Despite the best efforts of titans like Visa (NYSE:V), Google (NASDAQ:GOOGL), and communication giants like AT&T (NYSE:T) and Verizon (NYSE:VZ), the much-heralded takeover of the payments space by the mobile wallet is no closer to reality.
Why haven't consumers jumped on the mobile wallet bandwagon? My research has convinced me that there are three big barriers to widespread adoption of the technology, and that all of them will have to be overcome if the virtual payment system is to be widely embraced.
1. Security fears
Consumers are very concerned about the security of using mobile wallets, and a survey of 1,500 respondents earlier this year shows just how important this issue has become.
A full 70% of those polled said that identity theft is their major worry when it comes to using virtual wallets, followed closely by 60% that feared the theft of their smartphone would result in others having access to their information. Nearly half felt that nothing short of absolute protection against theft and fraud would entice them to use a mobile wallet as a payment option.
This is a reasonable concern. For example, Isis, a mobile wallet offering from T-Mobile, AT&T, and Verizon Wireless, uses a removable SIM card to store a customer's information. Recently, a German security firm has identified SIM cards as being vulnerable to hackers -- who could conceivably lift information from a consumer's phone by prompting the device to respond to a spam message.
2. Options are too limited and confusing
Currently, the mobile wallet space has a mish-mash of players and offerings, one of which is not even available for general use. Google Wallet, which works only with Android phones, has only one carrier, Sprint Nextel (NYSE:S) that supports its app; not surprisingly, the trio behind Isis block it altogether. Even Sprint is giving Google a hard time, and now offers its own version of a mobile wallet to compete with Google's product.
Isis, meanwhile, has been in a testing phase since last October and is currently only offered in Austin and Salt Lake City. The backers of the technology have only recently been making noises about a nationwide Isis debut this year, but no date has been set.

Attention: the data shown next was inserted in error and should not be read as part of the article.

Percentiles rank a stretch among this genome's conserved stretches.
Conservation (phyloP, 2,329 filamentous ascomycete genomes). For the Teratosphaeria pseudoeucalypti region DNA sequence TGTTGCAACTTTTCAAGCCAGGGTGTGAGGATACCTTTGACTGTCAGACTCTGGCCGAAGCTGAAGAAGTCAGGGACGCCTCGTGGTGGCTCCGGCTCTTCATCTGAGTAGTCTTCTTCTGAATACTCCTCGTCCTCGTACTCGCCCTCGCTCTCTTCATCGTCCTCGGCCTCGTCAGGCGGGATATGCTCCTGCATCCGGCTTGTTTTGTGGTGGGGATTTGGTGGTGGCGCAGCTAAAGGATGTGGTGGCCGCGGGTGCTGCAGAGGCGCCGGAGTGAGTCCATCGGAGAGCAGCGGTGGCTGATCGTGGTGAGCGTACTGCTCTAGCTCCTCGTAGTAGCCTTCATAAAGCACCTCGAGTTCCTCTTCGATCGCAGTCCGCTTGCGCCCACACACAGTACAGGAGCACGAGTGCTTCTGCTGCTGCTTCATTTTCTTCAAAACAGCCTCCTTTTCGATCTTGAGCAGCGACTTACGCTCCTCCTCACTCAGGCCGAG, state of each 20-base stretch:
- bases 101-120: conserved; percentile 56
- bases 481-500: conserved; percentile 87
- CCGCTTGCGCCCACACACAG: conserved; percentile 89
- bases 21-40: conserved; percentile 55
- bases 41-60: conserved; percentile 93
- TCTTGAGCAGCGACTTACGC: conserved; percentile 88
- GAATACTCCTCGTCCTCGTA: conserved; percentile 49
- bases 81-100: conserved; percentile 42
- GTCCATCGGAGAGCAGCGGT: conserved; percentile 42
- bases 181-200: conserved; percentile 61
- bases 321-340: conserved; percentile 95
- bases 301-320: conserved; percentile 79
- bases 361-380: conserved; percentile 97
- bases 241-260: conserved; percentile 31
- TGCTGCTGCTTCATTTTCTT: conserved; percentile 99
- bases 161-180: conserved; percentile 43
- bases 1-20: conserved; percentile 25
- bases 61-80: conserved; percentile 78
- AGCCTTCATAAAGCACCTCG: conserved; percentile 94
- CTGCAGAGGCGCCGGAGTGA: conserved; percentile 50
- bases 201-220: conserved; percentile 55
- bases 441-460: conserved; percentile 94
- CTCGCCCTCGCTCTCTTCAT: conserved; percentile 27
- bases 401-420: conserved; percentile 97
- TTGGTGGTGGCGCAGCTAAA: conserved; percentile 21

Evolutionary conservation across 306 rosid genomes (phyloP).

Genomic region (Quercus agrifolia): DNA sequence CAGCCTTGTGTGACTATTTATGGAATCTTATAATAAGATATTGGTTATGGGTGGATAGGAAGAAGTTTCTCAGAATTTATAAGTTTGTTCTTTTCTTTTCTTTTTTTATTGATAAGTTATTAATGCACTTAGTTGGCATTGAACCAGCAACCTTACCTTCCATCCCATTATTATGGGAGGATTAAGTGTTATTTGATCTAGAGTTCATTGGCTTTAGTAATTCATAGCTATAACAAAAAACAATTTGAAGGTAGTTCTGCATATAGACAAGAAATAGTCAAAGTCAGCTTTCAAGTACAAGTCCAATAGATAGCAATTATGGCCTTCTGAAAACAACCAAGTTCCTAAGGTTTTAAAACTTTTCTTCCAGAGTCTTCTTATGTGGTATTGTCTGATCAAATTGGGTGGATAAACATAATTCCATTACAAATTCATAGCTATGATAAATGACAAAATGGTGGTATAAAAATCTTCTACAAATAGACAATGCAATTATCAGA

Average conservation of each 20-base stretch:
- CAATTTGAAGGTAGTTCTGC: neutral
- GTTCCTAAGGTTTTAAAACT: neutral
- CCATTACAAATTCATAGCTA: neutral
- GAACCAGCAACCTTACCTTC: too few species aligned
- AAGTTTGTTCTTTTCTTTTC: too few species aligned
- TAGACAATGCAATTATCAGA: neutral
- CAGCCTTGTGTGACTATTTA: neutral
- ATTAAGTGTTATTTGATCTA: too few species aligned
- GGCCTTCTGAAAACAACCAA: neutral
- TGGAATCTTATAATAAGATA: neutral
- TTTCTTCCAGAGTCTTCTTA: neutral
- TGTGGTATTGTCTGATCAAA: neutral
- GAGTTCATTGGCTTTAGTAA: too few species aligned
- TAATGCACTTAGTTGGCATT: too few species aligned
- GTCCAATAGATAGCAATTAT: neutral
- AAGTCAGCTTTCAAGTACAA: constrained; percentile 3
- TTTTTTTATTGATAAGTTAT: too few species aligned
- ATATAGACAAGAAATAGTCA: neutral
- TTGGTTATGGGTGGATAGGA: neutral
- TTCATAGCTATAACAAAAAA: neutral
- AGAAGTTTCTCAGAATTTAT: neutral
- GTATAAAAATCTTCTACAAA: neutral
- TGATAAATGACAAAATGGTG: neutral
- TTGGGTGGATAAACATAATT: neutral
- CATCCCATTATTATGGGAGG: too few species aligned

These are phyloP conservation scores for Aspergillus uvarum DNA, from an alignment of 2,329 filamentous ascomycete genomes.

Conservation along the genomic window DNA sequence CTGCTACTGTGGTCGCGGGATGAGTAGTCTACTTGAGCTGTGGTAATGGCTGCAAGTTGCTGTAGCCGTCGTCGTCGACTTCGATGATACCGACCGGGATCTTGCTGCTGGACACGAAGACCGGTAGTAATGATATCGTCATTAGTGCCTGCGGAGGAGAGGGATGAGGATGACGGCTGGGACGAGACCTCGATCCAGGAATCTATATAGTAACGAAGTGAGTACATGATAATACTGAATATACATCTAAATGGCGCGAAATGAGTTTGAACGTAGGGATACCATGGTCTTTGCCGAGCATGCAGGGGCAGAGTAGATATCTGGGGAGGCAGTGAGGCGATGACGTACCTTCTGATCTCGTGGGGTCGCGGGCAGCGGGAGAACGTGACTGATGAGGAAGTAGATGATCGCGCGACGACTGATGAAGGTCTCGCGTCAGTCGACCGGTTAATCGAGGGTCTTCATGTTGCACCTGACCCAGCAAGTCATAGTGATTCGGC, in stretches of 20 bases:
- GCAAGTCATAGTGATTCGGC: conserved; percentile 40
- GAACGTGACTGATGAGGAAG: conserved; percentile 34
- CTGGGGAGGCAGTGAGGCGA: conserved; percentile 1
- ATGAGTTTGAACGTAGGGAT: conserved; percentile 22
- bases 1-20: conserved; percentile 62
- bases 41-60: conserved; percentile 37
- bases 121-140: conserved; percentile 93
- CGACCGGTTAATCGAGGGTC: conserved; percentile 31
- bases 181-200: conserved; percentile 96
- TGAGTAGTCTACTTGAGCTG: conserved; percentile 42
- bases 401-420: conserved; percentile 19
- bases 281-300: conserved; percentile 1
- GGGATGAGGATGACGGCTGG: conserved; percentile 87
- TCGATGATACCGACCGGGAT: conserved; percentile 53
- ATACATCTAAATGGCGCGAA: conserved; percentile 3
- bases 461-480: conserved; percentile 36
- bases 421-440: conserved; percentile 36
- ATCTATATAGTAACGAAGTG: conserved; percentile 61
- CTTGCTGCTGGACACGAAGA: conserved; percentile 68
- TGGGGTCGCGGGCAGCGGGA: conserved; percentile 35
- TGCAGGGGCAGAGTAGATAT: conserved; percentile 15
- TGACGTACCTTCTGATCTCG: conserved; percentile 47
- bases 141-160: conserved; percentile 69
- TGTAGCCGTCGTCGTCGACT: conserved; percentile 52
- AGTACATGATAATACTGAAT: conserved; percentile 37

Only Visa's V.me digital wallet seems to be making inroads, albeit slowly. Despite having partnered with 90 financial partners, Visa's CEO noted on its latest earnings call that convincing merchants to sign on has been tough. Currently, Visa has 253 merchants on board, but it acknowledges that many don't see an advantage to signing up.
3. Mobile wallets are no more convenient than credit and debit cards
This is a biggie, and it may be toughest nut to crack for the purveyors of this technology. Using a credit or debit card for purchases is extremely convenient, for both consumers and merchants. For customers, almost universal acceptance of plastic makes the decision to forgo virtual wallets a no-brainer; for merchants, it means not having to invest in new point-of-sale terminals. As one analyst noted in a recent article in The New York Times, the technology is "trying to solve a problem that doesn't exist."
To succeed, one company must dominate
In my opinion, the current throng of players will need to be narrowed down to just one if this technology is ever to experience widespread adoption. As it stands now, it's simply too confusing for both consumers and merchants -- particularly when the current payment options work so well.
My pick for the job would be Visa, the only company that seems to have a good handle on what it takes to get the necessary parties on board. Once that's settled, the next step will be to figure out how to squeeze that pesky driver's license into a virtual wallet.
Fool contributor Amanda Alix has no position in any stocks mentioned. The Motley Fool recommends Google and Visa. The Motley Fool owns shares of Google. Try any of our Foolish newsletter services free for 30 days. We Fools may not all hold the same opinions, but we all believe that considering a diverse range of insights makes us better investors. The Motley Fool has a disclosure policy.